Yeah, I don't think my overall technique is going to change/improve much, but my hope is that my general musicality still gets better. Things like improvising, phrasing, writing, playing with other musicians, groove, dynamics, depth of expression, etc.
 
I started playing guitar WAY late compared to most of you, and still have a ways to go, so I’m not stuck in status quo technique-wise. I guess that’s a good thing. But many times it’s frustrating that I’m not further along. Mostly that applies to lead playing. I can hold my own with most rhythms for the genres that I play.
 
I didn't have a time early in my playing history when I focused on just my playing abilities, so I could develop into whatever 'level' of a player I had the potential to be. I was too busy partying. So I slopped my way through most of the music I used to do, and a few years ago decided I don't want to play like that any more. I wanna at least see what I'm capable of, even if the progress is slower than if I had done this when I was much younger.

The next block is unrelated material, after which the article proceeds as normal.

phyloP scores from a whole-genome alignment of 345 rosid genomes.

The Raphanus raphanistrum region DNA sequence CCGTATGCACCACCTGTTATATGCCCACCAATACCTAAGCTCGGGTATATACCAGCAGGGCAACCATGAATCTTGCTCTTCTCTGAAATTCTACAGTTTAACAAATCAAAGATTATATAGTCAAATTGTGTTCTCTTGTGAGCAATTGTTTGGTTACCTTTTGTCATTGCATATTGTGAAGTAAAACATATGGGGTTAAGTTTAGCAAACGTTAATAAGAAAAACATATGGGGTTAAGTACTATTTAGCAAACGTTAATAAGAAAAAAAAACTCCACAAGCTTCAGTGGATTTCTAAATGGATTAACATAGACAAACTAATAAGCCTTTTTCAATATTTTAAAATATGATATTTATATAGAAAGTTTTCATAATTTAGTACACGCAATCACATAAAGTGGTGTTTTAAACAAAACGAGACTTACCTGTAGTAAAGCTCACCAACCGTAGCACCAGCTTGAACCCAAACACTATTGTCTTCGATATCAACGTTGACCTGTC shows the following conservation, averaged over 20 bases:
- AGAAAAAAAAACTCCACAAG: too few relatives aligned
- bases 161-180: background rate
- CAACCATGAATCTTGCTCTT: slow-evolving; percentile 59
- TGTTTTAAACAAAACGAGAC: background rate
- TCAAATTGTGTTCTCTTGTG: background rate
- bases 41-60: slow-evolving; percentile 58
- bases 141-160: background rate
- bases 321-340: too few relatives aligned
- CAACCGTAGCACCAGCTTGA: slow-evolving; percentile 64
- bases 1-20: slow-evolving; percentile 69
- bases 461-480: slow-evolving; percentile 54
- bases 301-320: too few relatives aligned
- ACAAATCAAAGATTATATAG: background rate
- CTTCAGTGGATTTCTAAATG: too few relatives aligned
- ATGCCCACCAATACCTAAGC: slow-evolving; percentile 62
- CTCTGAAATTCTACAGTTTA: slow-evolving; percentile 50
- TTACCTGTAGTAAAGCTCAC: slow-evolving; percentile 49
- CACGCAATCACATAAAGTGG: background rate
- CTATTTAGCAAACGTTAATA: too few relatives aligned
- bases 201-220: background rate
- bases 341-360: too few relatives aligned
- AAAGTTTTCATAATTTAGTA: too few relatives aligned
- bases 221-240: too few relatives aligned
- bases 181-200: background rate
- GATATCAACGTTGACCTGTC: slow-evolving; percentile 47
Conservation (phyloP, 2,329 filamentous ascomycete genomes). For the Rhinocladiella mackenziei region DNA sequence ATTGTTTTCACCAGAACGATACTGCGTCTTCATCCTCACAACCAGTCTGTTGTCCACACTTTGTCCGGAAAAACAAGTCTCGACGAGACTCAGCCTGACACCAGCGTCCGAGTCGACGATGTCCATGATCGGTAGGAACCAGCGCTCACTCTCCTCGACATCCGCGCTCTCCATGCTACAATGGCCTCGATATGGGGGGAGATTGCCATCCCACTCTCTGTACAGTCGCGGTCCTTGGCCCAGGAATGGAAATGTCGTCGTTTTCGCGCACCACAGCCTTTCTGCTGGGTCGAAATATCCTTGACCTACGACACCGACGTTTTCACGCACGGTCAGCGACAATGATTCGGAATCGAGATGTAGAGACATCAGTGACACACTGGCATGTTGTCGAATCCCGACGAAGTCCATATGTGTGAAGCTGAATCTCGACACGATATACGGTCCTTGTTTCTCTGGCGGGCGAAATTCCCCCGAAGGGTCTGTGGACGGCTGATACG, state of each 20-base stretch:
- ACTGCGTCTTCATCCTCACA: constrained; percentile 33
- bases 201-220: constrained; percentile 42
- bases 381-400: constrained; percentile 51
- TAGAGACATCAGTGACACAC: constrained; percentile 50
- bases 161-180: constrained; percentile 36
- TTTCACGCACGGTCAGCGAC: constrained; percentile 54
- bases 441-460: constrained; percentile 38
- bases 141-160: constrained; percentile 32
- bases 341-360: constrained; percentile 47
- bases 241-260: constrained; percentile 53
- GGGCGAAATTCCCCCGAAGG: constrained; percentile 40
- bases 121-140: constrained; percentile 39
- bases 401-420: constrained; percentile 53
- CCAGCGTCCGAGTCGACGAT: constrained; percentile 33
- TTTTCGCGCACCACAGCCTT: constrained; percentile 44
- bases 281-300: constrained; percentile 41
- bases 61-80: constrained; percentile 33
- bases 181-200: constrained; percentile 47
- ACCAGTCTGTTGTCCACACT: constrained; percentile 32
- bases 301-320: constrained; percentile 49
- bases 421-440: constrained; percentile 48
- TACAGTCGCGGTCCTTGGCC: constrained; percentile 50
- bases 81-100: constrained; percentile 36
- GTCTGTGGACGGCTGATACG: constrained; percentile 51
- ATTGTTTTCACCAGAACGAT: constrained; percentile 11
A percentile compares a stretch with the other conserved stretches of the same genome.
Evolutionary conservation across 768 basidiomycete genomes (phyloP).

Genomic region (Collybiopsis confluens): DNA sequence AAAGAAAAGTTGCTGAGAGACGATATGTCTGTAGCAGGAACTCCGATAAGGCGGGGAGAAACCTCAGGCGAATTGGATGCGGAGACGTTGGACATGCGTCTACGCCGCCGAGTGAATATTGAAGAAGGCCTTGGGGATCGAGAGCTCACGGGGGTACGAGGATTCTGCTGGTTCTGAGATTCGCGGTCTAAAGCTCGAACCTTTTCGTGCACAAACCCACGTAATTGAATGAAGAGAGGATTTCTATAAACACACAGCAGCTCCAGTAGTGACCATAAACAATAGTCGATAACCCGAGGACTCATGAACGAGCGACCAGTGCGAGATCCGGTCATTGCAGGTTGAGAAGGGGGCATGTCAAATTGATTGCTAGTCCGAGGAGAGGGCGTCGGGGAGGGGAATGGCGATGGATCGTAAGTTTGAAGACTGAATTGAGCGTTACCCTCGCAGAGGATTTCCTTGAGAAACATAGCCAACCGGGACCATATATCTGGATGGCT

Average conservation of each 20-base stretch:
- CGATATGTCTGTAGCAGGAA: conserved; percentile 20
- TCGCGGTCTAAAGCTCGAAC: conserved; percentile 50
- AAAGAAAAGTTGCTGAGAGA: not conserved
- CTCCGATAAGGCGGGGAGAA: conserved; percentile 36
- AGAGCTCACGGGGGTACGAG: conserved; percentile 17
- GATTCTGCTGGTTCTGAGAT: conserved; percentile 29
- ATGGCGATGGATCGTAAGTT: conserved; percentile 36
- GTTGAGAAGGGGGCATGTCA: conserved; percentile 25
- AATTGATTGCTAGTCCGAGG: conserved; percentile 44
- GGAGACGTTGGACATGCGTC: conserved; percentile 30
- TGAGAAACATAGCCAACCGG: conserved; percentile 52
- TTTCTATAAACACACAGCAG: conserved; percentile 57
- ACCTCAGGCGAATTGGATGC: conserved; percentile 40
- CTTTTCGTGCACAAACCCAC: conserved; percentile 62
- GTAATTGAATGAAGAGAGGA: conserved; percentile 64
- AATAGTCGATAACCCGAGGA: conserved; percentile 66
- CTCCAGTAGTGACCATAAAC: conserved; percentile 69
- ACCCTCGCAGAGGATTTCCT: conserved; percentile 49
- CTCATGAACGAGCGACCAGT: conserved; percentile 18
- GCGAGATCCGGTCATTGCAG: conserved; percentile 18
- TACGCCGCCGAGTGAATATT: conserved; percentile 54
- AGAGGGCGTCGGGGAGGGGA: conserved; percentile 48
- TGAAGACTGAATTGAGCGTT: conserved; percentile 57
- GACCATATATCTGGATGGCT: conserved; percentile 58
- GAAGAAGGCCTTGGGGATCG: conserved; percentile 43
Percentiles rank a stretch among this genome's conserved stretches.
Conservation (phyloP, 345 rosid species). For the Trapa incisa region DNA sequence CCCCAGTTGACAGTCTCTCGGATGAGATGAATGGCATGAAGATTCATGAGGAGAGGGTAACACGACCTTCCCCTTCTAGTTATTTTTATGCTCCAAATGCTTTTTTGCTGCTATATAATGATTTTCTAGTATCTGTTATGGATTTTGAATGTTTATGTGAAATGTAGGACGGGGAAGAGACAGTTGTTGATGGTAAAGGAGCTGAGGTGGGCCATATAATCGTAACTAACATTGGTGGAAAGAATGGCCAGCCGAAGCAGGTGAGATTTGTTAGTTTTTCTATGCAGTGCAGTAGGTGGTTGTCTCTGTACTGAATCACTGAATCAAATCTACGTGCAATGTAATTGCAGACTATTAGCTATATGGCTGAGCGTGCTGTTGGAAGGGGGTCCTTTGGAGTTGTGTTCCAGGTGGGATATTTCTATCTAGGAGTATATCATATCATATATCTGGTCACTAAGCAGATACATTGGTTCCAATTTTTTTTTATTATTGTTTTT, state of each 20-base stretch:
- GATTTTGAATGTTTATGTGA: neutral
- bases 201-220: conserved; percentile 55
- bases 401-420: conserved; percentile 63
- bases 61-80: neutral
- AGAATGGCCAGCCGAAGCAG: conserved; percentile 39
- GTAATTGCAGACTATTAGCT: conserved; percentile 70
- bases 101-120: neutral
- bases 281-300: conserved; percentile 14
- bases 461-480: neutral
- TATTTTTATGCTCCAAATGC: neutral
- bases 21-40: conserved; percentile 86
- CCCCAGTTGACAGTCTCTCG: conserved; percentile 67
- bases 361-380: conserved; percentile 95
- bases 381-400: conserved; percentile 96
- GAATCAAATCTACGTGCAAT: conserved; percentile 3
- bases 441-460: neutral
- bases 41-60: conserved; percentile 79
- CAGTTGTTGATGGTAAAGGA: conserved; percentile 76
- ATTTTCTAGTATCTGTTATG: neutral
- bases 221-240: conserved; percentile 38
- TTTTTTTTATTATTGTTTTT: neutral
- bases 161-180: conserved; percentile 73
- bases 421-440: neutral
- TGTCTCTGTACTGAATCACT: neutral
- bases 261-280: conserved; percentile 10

So I'm kinda going back and filling in some gaps. I suppose I haven't made peace with it yet, because I never really applied myself.
 
Yup - almost 20 years ago I started focusing on things that sounded good when I play them vs the huge world of the unattainable.

It totally changed my enjoyment of playing. And I made way more progress as a result.
 
I do not gig anymore, so I am more focused on finding the tones that I enjoy and the playing experience rather than my shitty technique.

Ironically, 35 years ago I had some students. Yes. I had no idea. No method. No teacher. No discipline. We didn't even had YouTube to lean some tips. I did self-learn by ear and formed a band where we played our songs and covers. But for some reason hard to understand, other kids loved it and they paid me to teach them the shit that I played